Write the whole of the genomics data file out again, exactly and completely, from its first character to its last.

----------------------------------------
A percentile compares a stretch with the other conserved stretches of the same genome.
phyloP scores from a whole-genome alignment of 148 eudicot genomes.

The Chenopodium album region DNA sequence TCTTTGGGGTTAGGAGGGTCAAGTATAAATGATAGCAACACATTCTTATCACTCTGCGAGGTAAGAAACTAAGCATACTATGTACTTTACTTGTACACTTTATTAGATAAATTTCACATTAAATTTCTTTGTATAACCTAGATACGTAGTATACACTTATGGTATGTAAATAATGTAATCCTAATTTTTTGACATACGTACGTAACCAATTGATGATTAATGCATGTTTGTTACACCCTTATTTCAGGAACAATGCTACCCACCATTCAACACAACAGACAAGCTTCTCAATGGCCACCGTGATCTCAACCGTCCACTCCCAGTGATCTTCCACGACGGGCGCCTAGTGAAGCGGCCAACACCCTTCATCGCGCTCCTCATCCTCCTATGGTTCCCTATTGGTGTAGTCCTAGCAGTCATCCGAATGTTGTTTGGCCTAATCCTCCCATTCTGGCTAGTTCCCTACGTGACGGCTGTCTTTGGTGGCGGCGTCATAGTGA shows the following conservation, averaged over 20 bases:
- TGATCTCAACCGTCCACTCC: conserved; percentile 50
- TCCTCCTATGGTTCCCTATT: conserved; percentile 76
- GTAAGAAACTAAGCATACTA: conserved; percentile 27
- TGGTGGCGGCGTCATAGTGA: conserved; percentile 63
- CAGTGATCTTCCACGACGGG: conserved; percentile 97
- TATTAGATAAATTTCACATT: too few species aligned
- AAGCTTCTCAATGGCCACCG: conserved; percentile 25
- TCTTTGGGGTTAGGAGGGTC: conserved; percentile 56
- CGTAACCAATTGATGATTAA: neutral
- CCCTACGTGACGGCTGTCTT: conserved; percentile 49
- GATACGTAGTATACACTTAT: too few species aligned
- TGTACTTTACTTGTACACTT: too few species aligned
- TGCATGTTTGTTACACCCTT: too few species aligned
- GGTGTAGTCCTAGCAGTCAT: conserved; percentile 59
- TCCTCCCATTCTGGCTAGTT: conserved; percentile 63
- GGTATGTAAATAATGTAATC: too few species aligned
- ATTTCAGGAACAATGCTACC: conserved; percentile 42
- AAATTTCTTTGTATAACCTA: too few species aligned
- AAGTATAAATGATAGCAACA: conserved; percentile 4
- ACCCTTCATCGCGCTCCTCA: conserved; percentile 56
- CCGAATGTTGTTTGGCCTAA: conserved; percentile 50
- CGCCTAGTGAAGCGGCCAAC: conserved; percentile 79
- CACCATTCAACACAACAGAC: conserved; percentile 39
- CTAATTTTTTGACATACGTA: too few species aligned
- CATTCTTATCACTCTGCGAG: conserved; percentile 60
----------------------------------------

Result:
A percentile compares a stretch with the other conserved stretches of the same genome.
phyloP scores from a whole-genome alignment of 148 eudicot genomes.

The Chenopodium album region DNA sequence TCTTTGGGGTTAGGAGGGTCAAGTATAAATGATAGCAACACATTCTTATCACTCTGCGAGGTAAGAAACTAAGCATACTATGTACTTTACTTGTACACTTTATTAGATAAATTTCACATTAAATTTCTTTGTATAACCTAGATACGTAGTATACACTTATGGTATGTAAATAATGTAATCCTAATTTTTTGACATACGTACGTAACCAATTGATGATTAATGCATGTTTGTTACACCCTTATTTCAGGAACAATGCTACCCACCATTCAACACAACAGACAAGCTTCTCAATGGCCACCGTGATCTCAACCGTCCACTCCCAGTGATCTTCCACGACGGGCGCCTAGTGAAGCGGCCAACACCCTTCATCGCGCTCCTCATCCTCCTATGGTTCCCTATTGGTGTAGTCCTAGCAGTCATCCGAATGTTGTTTGGCCTAATCCTCCCATTCTGGCTAGTTCCCTACGTGACGGCTGTCTTTGGTGGCGGCGTCATAGTGA shows the following conservation, averaged over 20 bases:
- TGATCTCAACCGTCCACTCC: conserved; percentile 50
- TCCTCCTATGGTTCCCTATT: conserved; percentile 76
- GTAAGAAACTAAGCATACTA: conserved; percentile 27
- TGGTGGCGGCGTCATAGTGA: conserved; percentile 63
- CAGTGATCTTCCACGACGGG: conserved; percentile 97
- TATTAGATAAATTTCACATT: too few species aligned
- AAGCTTCTCAATGGCCACCG: conserved; percentile 25
- TCTTTGGGGTTAGGAGGGTC: conserved; percentile 56
- CGTAACCAATTGATGATTAA: neutral
- CCCTACGTGACGGCTGTCTT: conserved; percentile 49
- GATACGTAGTATACACTTAT: too few species aligned
- TGTACTTTACTTGTACACTT: too few species aligned
- TGCATGTTTGTTACACCCTT: too few species aligned
- GGTGTAGTCCTAGCAGTCAT: conserved; percentile 59
- TCCTCCCATTCTGGCTAGTT: conserved; percentile 63
- GGTATGTAAATAATGTAATC: too few species aligned
- ATTTCAGGAACAATGCTACC: conserved; percentile 42
- AAATTTCTTTGTATAACCTA: too few species aligned
- AAGTATAAATGATAGCAACA: conserved; percentile 4
- ACCCTTCATCGCGCTCCTCA: conserved; percentile 56
- CCGAATGTTGTTTGGCCTAA: conserved; percentile 50
- CGCCTAGTGAAGCGGCCAAC: conserved; percentile 79
- CACCATTCAACACAACAGAC: conserved; percentile 39
- CTAATTTTTTGACATACGTA: too few species aligned
- CATTCTTATCACTCTGCGAG: conserved; percentile 60